“I’m kind of desperate because my client’s desperate,” said Hall, who is representing Wickham pro bono.
The county’s three fire investigators get so many fires, they don’t do a complete report on every fire they go to, Parker County Fire Marshal Shawn Scott said, adding, “We would never leave our desk.”
“We work hard to get to everything we can and do as much as we can,” Scott said. “Every fire deserves as much attention as we can give it.”
The date of the fire did appear to be a busy day for the fire investigator on duty. The homes of two families were destroyed by fire in separate incidents in Parker County earlier that day, according to a report in the Democrat.
The Christopher Drive fire began as trash fire, Scott said, and the responding investigator found nothing incindiary in nature.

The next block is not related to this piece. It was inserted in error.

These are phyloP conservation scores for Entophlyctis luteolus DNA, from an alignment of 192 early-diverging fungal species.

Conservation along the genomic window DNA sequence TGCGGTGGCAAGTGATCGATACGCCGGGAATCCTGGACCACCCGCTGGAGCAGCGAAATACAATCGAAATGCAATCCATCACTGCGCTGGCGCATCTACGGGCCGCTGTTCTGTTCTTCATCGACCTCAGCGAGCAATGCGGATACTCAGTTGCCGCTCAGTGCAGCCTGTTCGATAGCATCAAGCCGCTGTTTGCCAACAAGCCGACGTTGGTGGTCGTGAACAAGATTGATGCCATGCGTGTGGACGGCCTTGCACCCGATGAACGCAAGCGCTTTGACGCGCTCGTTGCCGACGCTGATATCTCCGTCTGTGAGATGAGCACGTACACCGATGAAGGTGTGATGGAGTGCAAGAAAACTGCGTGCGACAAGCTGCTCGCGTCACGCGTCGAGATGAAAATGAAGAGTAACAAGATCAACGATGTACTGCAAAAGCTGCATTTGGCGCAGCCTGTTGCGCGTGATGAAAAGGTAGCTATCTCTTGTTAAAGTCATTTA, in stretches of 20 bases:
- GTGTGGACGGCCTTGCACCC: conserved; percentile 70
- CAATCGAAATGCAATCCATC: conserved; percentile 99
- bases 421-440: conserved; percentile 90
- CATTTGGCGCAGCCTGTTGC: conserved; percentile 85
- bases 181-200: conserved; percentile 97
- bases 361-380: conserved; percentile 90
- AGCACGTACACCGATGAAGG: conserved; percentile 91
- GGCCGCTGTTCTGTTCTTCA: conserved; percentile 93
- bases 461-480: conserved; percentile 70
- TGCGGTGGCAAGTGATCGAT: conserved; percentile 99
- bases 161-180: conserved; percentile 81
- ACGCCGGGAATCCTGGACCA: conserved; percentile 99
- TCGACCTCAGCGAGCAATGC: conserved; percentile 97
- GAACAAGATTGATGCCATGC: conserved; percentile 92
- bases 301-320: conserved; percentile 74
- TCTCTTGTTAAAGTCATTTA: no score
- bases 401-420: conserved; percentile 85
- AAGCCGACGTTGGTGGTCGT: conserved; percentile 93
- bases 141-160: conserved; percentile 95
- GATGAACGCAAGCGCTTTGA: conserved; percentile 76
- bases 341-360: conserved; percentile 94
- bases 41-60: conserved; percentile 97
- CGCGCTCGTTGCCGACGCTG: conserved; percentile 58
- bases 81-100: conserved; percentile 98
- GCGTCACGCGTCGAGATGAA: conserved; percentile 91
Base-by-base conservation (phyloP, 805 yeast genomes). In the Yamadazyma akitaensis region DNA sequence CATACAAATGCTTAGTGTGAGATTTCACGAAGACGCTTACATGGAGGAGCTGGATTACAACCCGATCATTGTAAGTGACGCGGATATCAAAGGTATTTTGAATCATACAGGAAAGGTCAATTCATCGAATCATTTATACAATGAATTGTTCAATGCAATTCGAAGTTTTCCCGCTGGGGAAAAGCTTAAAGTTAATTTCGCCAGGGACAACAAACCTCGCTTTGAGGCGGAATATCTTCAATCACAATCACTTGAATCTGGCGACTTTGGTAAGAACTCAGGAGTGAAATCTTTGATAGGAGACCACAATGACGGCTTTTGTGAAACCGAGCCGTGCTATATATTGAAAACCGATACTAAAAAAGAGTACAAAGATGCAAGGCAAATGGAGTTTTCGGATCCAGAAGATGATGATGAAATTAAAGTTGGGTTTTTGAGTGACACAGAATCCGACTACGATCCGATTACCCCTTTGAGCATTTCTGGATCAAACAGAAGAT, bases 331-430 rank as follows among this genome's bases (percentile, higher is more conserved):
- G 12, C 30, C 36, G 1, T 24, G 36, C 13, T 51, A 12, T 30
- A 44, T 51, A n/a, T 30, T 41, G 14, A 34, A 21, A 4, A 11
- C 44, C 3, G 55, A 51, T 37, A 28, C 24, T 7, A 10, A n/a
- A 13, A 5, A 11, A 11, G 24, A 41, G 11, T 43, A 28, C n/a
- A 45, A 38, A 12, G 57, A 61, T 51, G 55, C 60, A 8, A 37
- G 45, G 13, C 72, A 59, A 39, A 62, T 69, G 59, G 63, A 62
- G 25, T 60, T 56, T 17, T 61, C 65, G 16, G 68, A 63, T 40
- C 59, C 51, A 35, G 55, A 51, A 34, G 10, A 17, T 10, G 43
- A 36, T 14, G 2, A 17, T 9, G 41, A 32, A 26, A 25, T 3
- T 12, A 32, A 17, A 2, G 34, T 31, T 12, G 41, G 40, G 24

The fire didn’t appear to warrant much extra attention at that moment, Scott said.
The job of his office is to investigate the criminal aspect of fire, Scott said, noting that the investigator determined there had been no criminal activity and there was nothing suspicious about the fire.
“It was an accident,” Scott said. “We’re not going to waste a bunch of time where there’s not a need for it,” Scott said, who noted that his office also handles the county’s environmental investigations.
Hall also questioned why Scott’s office didn’t appear to use other resources in the investigation, saying he’s found that it’s typical that a fire marshal will also obtain reports, pictures and other information from any experts sent to do an investigation for the insurance company.
Though an investigator with Unified Investigations Sciences was reportedly sent to the scene by the property owner’s insurance company, the fire marshal’s office reported it did not have any information from the private investigator, either.